GOP's estate tax swindle: Carving out a bonus for millionaire heirs while hiding behind farmers

Good news, millionaires! On Tax Day, the GOP is working hard to ensure you're not taxed on money you didn't earn

Published April 15, 2015 5:21PM (EDT)

Paul Ryan                       (AP/Carolyn Kaster)
Paul Ryan (AP/Carolyn Kaster)

Congratulations, absurdly wealthy people! You win yet another Tax Day. After exploiting the galaxy of loopholes, deductions, and exclusions that disproportionately benefit people at the very top of the income ladder, America’s wealthiest have managed to slash their tax burden by substantial margins. It’s great to be rich in America, and it’s entirely likely that at some point in the next couple of years, things will only get better for the wealthiest of the wealthy.

Right now, there’s a heated competition happening within the Republican Party to see who can come up with the tax policy that is the most generous towards the people who don’t actually need that generosity. Case in point: the upcoming votes in the Republican controlled Congress to repeal the estate tax, a policy choice that would accomplish absolutely nothing beyond allowing the wealthy offspring of wealthy people to grow even wealthier.

What I love about these periodic estate-tax fights is that the preferred GOP policy – elimination of the tax – is such a flagrant and blatant giveaway to the wealthy that Republicans are compelled to lie about their motivations. Typically, Republicans aren’t really shy about wanting to skew the tax code in favor of the rich. The explicit argument behind supply-side economic theory is that when you lower taxes on “job creators” and the wealthy, they’re freer to invest and take risks and promote economic growth, the benefits of which will trickle on down to the plebes.

But with the estate tax, Republicans will never come right out and say that they want Chip Von Whiffersnort IV to pocket a greater share of Grandpa Whiffersnort’s estate. Instead, they promote the estate tax repeal as part of a noble crusade to save family farms and small businesses from crushing double taxation. “This tax doesn’t just hit the big guy. It hits the little guy – like the small business and the family farm. It is both unwise and unfair, and it needs to go,” said Paul Ryan at a Ways and Means Committee hearing last month.

That’s all lies. “In the entire country, only 120 small businesses and farms (100 of them large farms) were hit by the estate tax in 2013,” writes Dana Milbank in today’s Washington Post. “And for that tiny number affected, there are all sorts of provisions already in place to soften the blow: low valuation rules, delayed tax payments and other breaks and discounts.” All told, just 0.18 percent of estates were hit with the estate tax in 2013. It’s a policy that targets “the big guy” only – all this weeping on behalf of threatened small businesses and farms is purely theatrical, and it’s been going on for years.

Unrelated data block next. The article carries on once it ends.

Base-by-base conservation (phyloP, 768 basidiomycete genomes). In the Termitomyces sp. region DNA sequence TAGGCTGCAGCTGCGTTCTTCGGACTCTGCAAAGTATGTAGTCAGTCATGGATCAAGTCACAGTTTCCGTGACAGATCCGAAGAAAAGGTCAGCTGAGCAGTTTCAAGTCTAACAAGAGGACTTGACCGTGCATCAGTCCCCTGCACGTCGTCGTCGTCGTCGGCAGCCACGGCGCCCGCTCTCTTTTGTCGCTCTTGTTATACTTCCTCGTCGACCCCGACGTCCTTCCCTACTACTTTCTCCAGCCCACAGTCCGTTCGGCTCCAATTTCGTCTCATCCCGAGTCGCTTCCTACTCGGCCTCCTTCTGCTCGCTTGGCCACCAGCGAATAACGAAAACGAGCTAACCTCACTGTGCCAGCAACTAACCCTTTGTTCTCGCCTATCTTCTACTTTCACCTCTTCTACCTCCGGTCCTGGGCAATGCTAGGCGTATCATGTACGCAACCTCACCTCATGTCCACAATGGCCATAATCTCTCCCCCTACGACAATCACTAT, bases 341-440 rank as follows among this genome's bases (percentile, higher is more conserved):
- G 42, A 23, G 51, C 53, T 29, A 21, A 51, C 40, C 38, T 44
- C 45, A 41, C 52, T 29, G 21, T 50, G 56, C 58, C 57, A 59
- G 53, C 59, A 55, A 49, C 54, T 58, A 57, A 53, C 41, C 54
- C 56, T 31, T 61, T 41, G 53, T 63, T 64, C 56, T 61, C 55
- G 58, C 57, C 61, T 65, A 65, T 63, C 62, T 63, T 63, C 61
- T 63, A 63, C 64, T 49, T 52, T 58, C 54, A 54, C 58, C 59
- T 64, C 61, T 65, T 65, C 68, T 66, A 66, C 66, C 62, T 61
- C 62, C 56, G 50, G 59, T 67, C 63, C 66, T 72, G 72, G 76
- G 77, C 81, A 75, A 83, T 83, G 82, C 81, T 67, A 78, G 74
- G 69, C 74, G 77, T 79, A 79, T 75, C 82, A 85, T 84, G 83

Speaking of theatrics, whatever progress the Republicans in Congress make in repealing the estate tax will be undone by President Obama’s veto pen, so there’s no real threat of the tax’s demise in the immediate future. But that will change if a Republican wins the White House in 2016.

The declared and presumed 2016 Republican candidates are largely united in their desire to see the estate tax repealed, and they pair that repeal with other goodies that will also redound exclusively to the benefit of the mega-rich. Marco Rubio’s tax plan envisions a cut to the top marginal rate, total elimination of (already low) taxes on investment income, and an end to the estate tax. Rand Paul endorses a flat tax alongside estate-tax repeal and an end to taxation on investments. Ted Cruz has a similar plan, only he also wants to get rid of the IRS altogether.

This is going to be the basic architecture of every Republican tax plan as we slide into 2016 and the candidates try and out-do each other by finding new and exotic ways to torture the tax code in order to benefit their wealthy donors (and themselves). There’s no practical reason to repeal the estate tax – it would just be a nice bonus for a vanishingly small percentage of already wealthy Americans who don’t want to pay taxes on money they haven’t earned.

By Simon Maloy

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